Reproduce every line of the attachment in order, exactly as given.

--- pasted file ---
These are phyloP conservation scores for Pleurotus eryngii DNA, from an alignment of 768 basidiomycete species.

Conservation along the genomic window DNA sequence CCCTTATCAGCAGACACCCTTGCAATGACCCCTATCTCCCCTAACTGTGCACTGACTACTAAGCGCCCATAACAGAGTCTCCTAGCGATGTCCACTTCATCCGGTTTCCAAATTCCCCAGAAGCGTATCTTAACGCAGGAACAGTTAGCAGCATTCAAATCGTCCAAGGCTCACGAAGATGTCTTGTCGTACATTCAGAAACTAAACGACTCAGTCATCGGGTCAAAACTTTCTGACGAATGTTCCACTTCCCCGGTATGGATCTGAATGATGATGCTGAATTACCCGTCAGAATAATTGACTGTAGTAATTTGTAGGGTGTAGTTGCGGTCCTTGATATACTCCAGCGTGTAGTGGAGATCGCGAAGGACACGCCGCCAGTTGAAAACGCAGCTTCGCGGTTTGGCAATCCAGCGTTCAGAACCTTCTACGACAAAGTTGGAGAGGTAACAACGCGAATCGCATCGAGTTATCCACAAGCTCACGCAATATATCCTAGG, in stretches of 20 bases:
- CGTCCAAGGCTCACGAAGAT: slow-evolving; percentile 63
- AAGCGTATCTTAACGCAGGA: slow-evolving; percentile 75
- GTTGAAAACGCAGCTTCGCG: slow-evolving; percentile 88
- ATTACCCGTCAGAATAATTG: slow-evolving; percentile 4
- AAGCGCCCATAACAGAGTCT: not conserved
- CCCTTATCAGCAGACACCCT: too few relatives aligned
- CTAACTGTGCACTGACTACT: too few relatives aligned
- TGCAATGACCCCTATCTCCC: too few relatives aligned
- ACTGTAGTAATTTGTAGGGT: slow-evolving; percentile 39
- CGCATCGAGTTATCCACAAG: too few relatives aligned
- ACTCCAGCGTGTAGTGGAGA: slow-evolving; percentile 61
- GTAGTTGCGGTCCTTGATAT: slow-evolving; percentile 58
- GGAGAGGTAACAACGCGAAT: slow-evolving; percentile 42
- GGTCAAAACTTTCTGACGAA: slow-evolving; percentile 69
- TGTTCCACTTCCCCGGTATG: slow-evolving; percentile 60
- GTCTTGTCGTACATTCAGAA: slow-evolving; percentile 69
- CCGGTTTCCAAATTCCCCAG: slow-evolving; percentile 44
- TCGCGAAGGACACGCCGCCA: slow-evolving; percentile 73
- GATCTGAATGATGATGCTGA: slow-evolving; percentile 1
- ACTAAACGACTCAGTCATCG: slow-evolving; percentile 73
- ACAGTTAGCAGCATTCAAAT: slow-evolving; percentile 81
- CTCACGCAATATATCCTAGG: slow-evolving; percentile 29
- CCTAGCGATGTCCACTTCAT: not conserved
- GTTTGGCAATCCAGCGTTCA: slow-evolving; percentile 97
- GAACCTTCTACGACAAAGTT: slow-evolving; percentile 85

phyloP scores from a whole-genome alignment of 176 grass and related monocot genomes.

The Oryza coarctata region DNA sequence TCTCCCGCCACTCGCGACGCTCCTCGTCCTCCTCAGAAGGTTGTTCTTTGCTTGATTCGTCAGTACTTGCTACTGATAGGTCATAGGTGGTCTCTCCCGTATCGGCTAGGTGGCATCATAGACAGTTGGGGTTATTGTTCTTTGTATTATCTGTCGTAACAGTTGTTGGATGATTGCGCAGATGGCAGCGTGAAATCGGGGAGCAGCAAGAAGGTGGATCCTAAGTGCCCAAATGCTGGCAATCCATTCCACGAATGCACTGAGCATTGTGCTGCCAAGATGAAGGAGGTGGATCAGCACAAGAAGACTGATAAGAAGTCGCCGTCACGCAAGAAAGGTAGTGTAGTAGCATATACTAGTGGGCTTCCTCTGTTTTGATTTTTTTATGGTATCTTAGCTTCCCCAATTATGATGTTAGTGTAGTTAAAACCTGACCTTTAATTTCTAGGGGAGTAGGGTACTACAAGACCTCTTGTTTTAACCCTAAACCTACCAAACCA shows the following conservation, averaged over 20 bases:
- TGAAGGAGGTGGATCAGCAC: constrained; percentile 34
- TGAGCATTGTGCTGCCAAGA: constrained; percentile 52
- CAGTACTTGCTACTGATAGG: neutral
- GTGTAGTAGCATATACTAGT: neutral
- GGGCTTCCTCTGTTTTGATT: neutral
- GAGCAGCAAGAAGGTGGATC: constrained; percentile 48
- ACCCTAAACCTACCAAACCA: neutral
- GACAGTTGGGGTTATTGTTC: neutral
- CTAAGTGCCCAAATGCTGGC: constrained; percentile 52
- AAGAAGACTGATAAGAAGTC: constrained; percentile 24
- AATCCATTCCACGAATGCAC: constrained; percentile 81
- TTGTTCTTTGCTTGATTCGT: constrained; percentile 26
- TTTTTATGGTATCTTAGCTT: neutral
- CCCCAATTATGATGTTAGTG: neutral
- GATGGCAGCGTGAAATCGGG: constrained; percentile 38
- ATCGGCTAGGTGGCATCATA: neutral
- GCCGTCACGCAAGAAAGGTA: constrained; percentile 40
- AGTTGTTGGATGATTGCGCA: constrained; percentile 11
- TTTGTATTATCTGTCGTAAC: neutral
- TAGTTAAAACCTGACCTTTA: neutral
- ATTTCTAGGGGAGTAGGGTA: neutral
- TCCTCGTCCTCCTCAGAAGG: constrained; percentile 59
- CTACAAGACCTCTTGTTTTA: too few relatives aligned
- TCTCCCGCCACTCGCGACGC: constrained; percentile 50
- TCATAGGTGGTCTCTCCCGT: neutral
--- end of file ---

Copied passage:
These are phyloP conservation scores for Pleurotus eryngii DNA, from an alignment of 768 basidiomycete species.

Conservation along the genomic window DNA sequence CCCTTATCAGCAGACACCCTTGCAATGACCCCTATCTCCCCTAACTGTGCACTGACTACTAAGCGCCCATAACAGAGTCTCCTAGCGATGTCCACTTCATCCGGTTTCCAAATTCCCCAGAAGCGTATCTTAACGCAGGAACAGTTAGCAGCATTCAAATCGTCCAAGGCTCACGAAGATGTCTTGTCGTACATTCAGAAACTAAACGACTCAGTCATCGGGTCAAAACTTTCTGACGAATGTTCCACTTCCCCGGTATGGATCTGAATGATGATGCTGAATTACCCGTCAGAATAATTGACTGTAGTAATTTGTAGGGTGTAGTTGCGGTCCTTGATATACTCCAGCGTGTAGTGGAGATCGCGAAGGACACGCCGCCAGTTGAAAACGCAGCTTCGCGGTTTGGCAATCCAGCGTTCAGAACCTTCTACGACAAAGTTGGAGAGGTAACAACGCGAATCGCATCGAGTTATCCACAAGCTCACGCAATATATCCTAGG, in stretches of 20 bases:
- CGTCCAAGGCTCACGAAGAT: slow-evolving; percentile 63
- AAGCGTATCTTAACGCAGGA: slow-evolving; percentile 75
- GTTGAAAACGCAGCTTCGCG: slow-evolving; percentile 88
- ATTACCCGTCAGAATAATTG: slow-evolving; percentile 4
- AAGCGCCCATAACAGAGTCT: not conserved
- CCCTTATCAGCAGACACCCT: too few relatives aligned
- CTAACTGTGCACTGACTACT: too few relatives aligned
- TGCAATGACCCCTATCTCCC: too few relatives aligned
- ACTGTAGTAATTTGTAGGGT: slow-evolving; percentile 39
- CGCATCGAGTTATCCACAAG: too few relatives aligned
- ACTCCAGCGTGTAGTGGAGA: slow-evolving; percentile 61
- GTAGTTGCGGTCCTTGATAT: slow-evolving; percentile 58
- GGAGAGGTAACAACGCGAAT: slow-evolving; percentile 42
- GGTCAAAACTTTCTGACGAA: slow-evolving; percentile 69
- TGTTCCACTTCCCCGGTATG: slow-evolving; percentile 60
- GTCTTGTCGTACATTCAGAA: slow-evolving; percentile 69
- CCGGTTTCCAAATTCCCCAG: slow-evolving; percentile 44
- TCGCGAAGGACACGCCGCCA: slow-evolving; percentile 73
- GATCTGAATGATGATGCTGA: slow-evolving; percentile 1
- ACTAAACGACTCAGTCATCG: slow-evolving; percentile 73
- ACAGTTAGCAGCATTCAAAT: slow-evolving; percentile 81
- CTCACGCAATATATCCTAGG: slow-evolving; percentile 29
- CCTAGCGATGTCCACTTCAT: not conserved
- GTTTGGCAATCCAGCGTTCA: slow-evolving; percentile 97
- GAACCTTCTACGACAAAGTT: slow-evolving; percentile 85

phyloP scores from a whole-genome alignment of 176 grass and related monocot genomes.

The Oryza coarctata region DNA sequence TCTCCCGCCACTCGCGACGCTCCTCGTCCTCCTCAGAAGGTTGTTCTTTGCTTGATTCGTCAGTACTTGCTACTGATAGGTCATAGGTGGTCTCTCCCGTATCGGCTAGGTGGCATCATAGACAGTTGGGGTTATTGTTCTTTGTATTATCTGTCGTAACAGTTGTTGGATGATTGCGCAGATGGCAGCGTGAAATCGGGGAGCAGCAAGAAGGTGGATCCTAAGTGCCCAAATGCTGGCAATCCATTCCACGAATGCACTGAGCATTGTGCTGCCAAGATGAAGGAGGTGGATCAGCACAAGAAGACTGATAAGAAGTCGCCGTCACGCAAGAAAGGTAGTGTAGTAGCATATACTAGTGGGCTTCCTCTGTTTTGATTTTTTTATGGTATCTTAGCTTCCCCAATTATGATGTTAGTGTAGTTAAAACCTGACCTTTAATTTCTAGGGGAGTAGGGTACTACAAGACCTCTTGTTTTAACCCTAAACCTACCAAACCA shows the following conservation, averaged over 20 bases:
- TGAAGGAGGTGGATCAGCAC: constrained; percentile 34
- TGAGCATTGTGCTGCCAAGA: constrained; percentile 52
- CAGTACTTGCTACTGATAGG: neutral
- GTGTAGTAGCATATACTAGT: neutral
- GGGCTTCCTCTGTTTTGATT: neutral
- GAGCAGCAAGAAGGTGGATC: constrained; percentile 48
- ACCCTAAACCTACCAAACCA: neutral
- GACAGTTGGGGTTATTGTTC: neutral
- CTAAGTGCCCAAATGCTGGC: constrained; percentile 52
- AAGAAGACTGATAAGAAGTC: constrained; percentile 24
- AATCCATTCCACGAATGCAC: constrained; percentile 81
- TTGTTCTTTGCTTGATTCGT: constrained; percentile 26
- TTTTTATGGTATCTTAGCTT: neutral
- CCCCAATTATGATGTTAGTG: neutral
- GATGGCAGCGTGAAATCGGG: constrained; percentile 38
- ATCGGCTAGGTGGCATCATA: neutral
- GCCGTCACGCAAGAAAGGTA: constrained; percentile 40
- AGTTGTTGGATGATTGCGCA: constrained; percentile 11
- TTTGTATTATCTGTCGTAAC: neutral
- TAGTTAAAACCTGACCTTTA: neutral
- ATTTCTAGGGGAGTAGGGTA: neutral
- TCCTCGTCCTCCTCAGAAGG: constrained; percentile 59
- CTACAAGACCTCTTGTTTTA: too few relatives aligned
- TCTCCCGCCACTCGCGACGC: constrained; percentile 50
- TCATAGGTGGTCTCTCCCGT: neutral